- The Washington Times - Monday, August 6, 2001

WEST PALM BEACH, Fla. — It used to be glorified baby-sitting — a few hours of quiet for Mom while the kiddies got some good Christian education, or at least sang some songs and made a pair of praying hands out of plaster.

But Vacation Bible School has become an industry in its own right, with VBS materials accounting for a major part of the Christian publishing industry's sales. Changing with the times has kept these summer seminars in kiddie Christianity very much in business.

"Other materials like textbooks have a long shelf life, but VBS material is new every summer," says Cindy Wheeler, senior editor of VBS materials for Concordia Publishing House, a Lutheran publisher. "That's a real challenge for scheduling and creativity. We want to be fresh and new every year so it never gets boring."

The bar of boring has been raised in recent years as churches try to reach and hold a generation raised on interactive toys and constant visual stimulation.

"Our VBS materials used to be more like our Sunday school materials," says Rob Sanders, VBS editor for Lifeway Press in Nashville. "It was a very good, solid Bible study but maybe didn't have as many bells and whistles. As kids have TV and computer games, their lives are just so visual and so active It was probably time to do something that was attractive to boys and girls today."

This year for Lifeway, that means "Truth Trackers and the Secret of the Stone Tablets," an archaeological adventure in which students search for the stone tablets of the Ten Commandments.

It comes with lots of those bells and whistles: music, dances, craft projects, games and decorations, including stand-up props and even inflatable geckos to give the room that desert feel.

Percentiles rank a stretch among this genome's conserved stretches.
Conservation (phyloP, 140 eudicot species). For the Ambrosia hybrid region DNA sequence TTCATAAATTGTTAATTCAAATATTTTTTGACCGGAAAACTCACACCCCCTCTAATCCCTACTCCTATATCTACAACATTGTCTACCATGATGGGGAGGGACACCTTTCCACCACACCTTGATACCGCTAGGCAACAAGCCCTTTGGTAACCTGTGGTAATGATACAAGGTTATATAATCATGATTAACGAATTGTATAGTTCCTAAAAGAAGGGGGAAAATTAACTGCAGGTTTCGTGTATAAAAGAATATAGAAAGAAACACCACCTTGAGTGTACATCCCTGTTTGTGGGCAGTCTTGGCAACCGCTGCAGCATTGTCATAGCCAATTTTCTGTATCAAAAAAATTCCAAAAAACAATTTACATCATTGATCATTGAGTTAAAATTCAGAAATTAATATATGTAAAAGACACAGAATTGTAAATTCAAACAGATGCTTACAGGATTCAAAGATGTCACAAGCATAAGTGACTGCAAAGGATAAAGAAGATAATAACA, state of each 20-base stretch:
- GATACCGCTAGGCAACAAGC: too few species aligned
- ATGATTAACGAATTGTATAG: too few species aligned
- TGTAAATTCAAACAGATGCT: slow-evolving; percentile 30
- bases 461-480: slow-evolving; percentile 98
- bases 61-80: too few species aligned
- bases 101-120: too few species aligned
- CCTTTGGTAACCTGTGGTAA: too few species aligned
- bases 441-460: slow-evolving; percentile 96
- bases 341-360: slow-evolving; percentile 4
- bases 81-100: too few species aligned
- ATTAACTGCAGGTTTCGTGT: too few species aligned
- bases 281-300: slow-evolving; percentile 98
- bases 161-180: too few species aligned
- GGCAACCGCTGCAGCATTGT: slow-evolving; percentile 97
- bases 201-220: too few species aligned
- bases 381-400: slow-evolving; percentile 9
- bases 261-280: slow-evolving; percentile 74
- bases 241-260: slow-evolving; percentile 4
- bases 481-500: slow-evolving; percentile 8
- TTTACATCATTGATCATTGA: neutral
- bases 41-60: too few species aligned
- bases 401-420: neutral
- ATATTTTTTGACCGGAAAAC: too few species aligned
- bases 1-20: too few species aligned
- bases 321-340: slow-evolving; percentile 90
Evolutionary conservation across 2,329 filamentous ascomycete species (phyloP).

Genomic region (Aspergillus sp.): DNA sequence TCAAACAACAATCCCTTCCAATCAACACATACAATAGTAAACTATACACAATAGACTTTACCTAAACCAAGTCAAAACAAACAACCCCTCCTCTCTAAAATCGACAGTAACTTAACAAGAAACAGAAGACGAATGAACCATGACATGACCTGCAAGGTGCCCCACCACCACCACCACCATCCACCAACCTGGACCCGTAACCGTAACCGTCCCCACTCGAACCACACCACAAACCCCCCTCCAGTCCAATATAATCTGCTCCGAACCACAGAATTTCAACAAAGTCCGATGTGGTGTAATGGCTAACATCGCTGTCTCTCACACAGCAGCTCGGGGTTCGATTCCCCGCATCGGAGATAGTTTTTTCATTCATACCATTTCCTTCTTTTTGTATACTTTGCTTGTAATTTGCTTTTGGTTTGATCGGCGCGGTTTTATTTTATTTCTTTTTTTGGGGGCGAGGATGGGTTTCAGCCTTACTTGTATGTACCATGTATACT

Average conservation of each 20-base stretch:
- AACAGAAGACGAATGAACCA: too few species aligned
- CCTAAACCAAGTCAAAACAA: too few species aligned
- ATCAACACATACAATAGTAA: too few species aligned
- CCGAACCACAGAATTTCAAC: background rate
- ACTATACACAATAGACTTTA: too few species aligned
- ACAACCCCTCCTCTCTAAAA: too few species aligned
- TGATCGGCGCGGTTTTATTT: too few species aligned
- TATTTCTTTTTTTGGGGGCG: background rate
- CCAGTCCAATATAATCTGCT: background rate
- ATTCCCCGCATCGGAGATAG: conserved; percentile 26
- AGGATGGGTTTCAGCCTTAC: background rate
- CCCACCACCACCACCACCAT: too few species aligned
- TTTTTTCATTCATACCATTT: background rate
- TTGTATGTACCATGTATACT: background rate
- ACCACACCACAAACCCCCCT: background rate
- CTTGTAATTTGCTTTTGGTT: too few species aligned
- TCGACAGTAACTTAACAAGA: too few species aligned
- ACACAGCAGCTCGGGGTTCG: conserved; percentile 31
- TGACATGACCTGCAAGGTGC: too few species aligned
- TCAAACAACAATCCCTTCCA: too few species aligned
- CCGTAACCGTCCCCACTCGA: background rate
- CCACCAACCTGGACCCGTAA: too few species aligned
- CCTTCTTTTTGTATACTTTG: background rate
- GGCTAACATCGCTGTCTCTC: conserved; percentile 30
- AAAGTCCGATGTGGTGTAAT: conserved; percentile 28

At Concordia, it's a Mystery Mansion theme, launched after editors saw the popularity of the Harry Potter children's books. The program offers a similar range of extras to accompany teaching guides, including those all-important decorations.

"People have a real interest in making those environments happen," Miss Wheeler says. "They want to make a real strong impression with kids."

That's because most VBS programs, as they did in the beginning, still primarily serve children who live near the church, members and non-members. What has changed are the hours (more than half are conducted in the evenings because that's when people are available to teach or participate) and the prevalence of adult programs (almost all publishers now provide adult materials, too).

"Vacation Bible School isn't just for kids anymore," Mr. Sanders says.

Vacation Bible School started in the late 1800s when, according to historians, a doctor's wife in New York City decided the children whom her husband was treating needed a safe activity to keep them off the streets. According to the story, in 1898 Mrs. Walker Aylett Hawes started a summer Christian program in a beer hall on the city's East Side. Other historians credit Mattie Miles, the wife of a Methodist minister, with starting a four-week summer program in 1894. Either way, by the 1920s, Vacation Bible Schools were common.

They remain the backbone of many a church's summer programs, sometimes serving as informal evangelism gimmicks to woo the parents of children who attend despite not belonging to a particular church. Many churches target their programs to the irreligious.

At Tabernacle Missionary Baptist Church in West Palm Beach, Betty Frederick ran a VBS program last month for about 100 children ranging in age from 2 to 18. She used a program called Power Up With Jesus, from Urban Ministries, an independent black Christian publishing company. Urban Ministries is a relative newcomer to the VBS publishing field, having started in the late 1980s. (Lifeway began in the '20s, Concordia in the '40s.)

Miss Frederick, VBS director and Sunday school superintendent for Tabernacle, calls Power Up With Jesus a more comprehensive program than the ones she recalls from her days at VBS at Tabernacle. Its lessons encourage students to dedicate their lives to Jesus, but art, music and physical activity are also incorporated into the three-hour curriculum.

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